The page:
The Manhattan Project: Dawn of the Atomic AgeThe Manhattan Project was the US and British led project that, during World War II, developed the first atomic bomb. The project ended up costing $2 Billion ($28 billion in 2008 based on the CPI (Wikipedia Manhattan)) and involving 175,000 people at four different sites. Many famous people worked on the project including 5 Nobel Prize winners and 3 future Nobel Prize winners (Szasz). The end result of this project was the development of the two most powerful weapons ever used during a war.
The project has its roots in the early 1900s when human understanding of the atom grew. Before this time, that atom was though to be a homogenous, undividable mass. The back-to-back discoveries of radium, the X ray, the electron, the proton, the neutron, as well as alpha, beta, and gamma rays changed this view forever. These new discoveries fueled new research.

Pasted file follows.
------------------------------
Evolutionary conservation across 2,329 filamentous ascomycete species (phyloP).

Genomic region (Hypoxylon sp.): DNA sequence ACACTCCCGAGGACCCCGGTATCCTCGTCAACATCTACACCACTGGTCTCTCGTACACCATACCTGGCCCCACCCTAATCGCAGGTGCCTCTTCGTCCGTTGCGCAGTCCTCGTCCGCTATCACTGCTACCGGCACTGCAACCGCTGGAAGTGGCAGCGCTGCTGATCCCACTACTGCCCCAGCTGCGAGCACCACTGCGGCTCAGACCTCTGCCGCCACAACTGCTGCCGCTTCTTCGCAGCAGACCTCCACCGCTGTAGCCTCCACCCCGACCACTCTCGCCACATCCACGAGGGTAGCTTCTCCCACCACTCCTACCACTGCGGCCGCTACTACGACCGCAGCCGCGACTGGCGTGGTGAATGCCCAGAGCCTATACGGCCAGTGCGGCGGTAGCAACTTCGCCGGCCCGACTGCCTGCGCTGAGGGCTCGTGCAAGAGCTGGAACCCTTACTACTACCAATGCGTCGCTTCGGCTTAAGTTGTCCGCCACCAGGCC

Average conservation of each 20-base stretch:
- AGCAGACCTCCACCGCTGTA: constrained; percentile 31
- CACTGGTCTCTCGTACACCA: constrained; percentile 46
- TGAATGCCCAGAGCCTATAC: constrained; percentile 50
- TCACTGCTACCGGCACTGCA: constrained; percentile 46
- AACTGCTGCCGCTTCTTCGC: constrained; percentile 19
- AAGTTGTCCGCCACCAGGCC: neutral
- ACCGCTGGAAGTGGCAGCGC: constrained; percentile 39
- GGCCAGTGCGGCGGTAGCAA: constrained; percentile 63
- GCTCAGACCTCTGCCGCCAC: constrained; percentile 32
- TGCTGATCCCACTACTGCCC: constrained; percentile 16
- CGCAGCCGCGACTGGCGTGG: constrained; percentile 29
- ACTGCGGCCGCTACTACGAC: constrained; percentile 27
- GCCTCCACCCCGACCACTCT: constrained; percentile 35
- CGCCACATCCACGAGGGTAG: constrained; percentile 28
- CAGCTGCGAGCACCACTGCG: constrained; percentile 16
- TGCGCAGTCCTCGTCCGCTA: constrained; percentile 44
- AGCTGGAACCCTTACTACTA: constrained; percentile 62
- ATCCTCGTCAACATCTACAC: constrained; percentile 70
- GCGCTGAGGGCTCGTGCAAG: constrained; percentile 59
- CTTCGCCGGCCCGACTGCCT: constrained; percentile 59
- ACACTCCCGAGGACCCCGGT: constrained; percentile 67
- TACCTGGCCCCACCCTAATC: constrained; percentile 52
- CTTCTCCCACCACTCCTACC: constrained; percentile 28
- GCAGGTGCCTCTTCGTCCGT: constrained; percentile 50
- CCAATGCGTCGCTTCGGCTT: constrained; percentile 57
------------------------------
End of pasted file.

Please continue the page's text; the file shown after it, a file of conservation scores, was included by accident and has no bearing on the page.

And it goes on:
One of the many studies was on uranium, the largest and most complex of the natural elements. This was done in an attempt to find a new source of energy (Szasz).
In the 1930s, several parallel discoveries advanced the study of the atom and introduced the world to fission and all the possibilities inherent in it. In 1933, the Hungarian scientist Leo Szilard postulated that if the right material was found and its atom could be split and made to release neutrons, a self sustaining fission reaction could be formed and nuclear power could be created. During that same year, French scientists IrÃÂ¨ne Joliot-Curie and her husband FrÃÂ©dÃÂ©ric Joliot discovered artificial radioactivity and a scientist in Rome, Enrico Fermi, split the atom. The term fission was first used when two German scientists, Otto Hahn and Fritz Strassmann, split Uranium into Barium and Krypton (Szasz).
The seeds of the...